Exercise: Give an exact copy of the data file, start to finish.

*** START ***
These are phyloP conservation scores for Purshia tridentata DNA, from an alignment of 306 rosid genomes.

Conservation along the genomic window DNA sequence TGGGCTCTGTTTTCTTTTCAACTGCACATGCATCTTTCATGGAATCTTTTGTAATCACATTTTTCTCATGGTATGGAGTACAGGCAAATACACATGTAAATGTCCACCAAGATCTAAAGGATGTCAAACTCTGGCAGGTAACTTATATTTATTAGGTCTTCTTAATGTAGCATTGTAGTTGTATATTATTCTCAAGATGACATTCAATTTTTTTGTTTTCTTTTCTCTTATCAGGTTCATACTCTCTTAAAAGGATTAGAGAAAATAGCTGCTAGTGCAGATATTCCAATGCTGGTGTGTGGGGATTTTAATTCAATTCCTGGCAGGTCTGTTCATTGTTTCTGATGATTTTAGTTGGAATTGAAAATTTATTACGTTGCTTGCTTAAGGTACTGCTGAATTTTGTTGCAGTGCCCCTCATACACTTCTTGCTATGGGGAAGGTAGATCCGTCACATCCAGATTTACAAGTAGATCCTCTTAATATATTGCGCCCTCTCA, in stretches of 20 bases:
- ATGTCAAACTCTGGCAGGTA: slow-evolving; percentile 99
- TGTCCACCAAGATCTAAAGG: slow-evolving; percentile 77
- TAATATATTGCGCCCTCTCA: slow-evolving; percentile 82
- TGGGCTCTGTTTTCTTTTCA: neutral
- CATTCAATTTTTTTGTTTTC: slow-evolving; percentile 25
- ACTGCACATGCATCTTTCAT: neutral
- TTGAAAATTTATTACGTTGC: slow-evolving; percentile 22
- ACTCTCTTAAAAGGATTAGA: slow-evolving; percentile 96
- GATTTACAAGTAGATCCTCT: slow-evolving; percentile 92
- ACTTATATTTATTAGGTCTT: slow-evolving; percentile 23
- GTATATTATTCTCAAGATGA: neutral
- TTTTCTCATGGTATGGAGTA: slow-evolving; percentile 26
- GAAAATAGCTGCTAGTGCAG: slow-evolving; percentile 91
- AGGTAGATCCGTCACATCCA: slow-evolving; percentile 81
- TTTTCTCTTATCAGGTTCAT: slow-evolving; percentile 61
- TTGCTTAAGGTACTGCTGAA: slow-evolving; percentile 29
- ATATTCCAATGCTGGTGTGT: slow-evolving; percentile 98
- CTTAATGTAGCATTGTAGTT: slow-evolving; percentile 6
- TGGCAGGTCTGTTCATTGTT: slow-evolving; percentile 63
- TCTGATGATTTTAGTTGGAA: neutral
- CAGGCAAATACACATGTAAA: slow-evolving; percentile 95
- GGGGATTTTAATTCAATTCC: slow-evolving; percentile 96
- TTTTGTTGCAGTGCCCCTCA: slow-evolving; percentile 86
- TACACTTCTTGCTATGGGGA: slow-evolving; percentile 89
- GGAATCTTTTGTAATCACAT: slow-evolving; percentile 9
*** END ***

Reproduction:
These are phyloP conservation scores for Purshia tridentata DNA, from an alignment of 306 rosid genomes.

Conservation along the genomic window DNA sequence TGGGCTCTGTTTTCTTTTCAACTGCACATGCATCTTTCATGGAATCTTTTGTAATCACATTTTTCTCATGGTATGGAGTACAGGCAAATACACATGTAAATGTCCACCAAGATCTAAAGGATGTCAAACTCTGGCAGGTAACTTATATTTATTAGGTCTTCTTAATGTAGCATTGTAGTTGTATATTATTCTCAAGATGACATTCAATTTTTTTGTTTTCTTTTCTCTTATCAGGTTCATACTCTCTTAAAAGGATTAGAGAAAATAGCTGCTAGTGCAGATATTCCAATGCTGGTGTGTGGGGATTTTAATTCAATTCCTGGCAGGTCTGTTCATTGTTTCTGATGATTTTAGTTGGAATTGAAAATTTATTACGTTGCTTGCTTAAGGTACTGCTGAATTTTGTTGCAGTGCCCCTCATACACTTCTTGCTATGGGGAAGGTAGATCCGTCACATCCAGATTTACAAGTAGATCCTCTTAATATATTGCGCCCTCTCA, in stretches of 20 bases:
- ATGTCAAACTCTGGCAGGTA: slow-evolving; percentile 99
- TGTCCACCAAGATCTAAAGG: slow-evolving; percentile 77
- TAATATATTGCGCCCTCTCA: slow-evolving; percentile 82
- TGGGCTCTGTTTTCTTTTCA: neutral
- CATTCAATTTTTTTGTTTTC: slow-evolving; percentile 25
- ACTGCACATGCATCTTTCAT: neutral
- TTGAAAATTTATTACGTTGC: slow-evolving; percentile 22
- ACTCTCTTAAAAGGATTAGA: slow-evolving; percentile 96
- GATTTACAAGTAGATCCTCT: slow-evolving; percentile 92
- ACTTATATTTATTAGGTCTT: slow-evolving; percentile 23
- GTATATTATTCTCAAGATGA: neutral
- TTTTCTCATGGTATGGAGTA: slow-evolving; percentile 26
- GAAAATAGCTGCTAGTGCAG: slow-evolving; percentile 91
- AGGTAGATCCGTCACATCCA: slow-evolving; percentile 81
- TTTTCTCTTATCAGGTTCAT: slow-evolving; percentile 61
- TTGCTTAAGGTACTGCTGAA: slow-evolving; percentile 29
- ATATTCCAATGCTGGTGTGT: slow-evolving; percentile 98
- CTTAATGTAGCATTGTAGTT: slow-evolving; percentile 6
- TGGCAGGTCTGTTCATTGTT: slow-evolving; percentile 63
- TCTGATGATTTTAGTTGGAA: neutral
- CAGGCAAATACACATGTAAA: slow-evolving; percentile 95
- GGGGATTTTAATTCAATTCC: slow-evolving; percentile 96
- TTTTGTTGCAGTGCCCCTCA: slow-evolving; percentile 86
- TACACTTCTTGCTATGGGGA: slow-evolving; percentile 89
- GGAATCTTTTGTAATCACAT: slow-evolving; percentile 9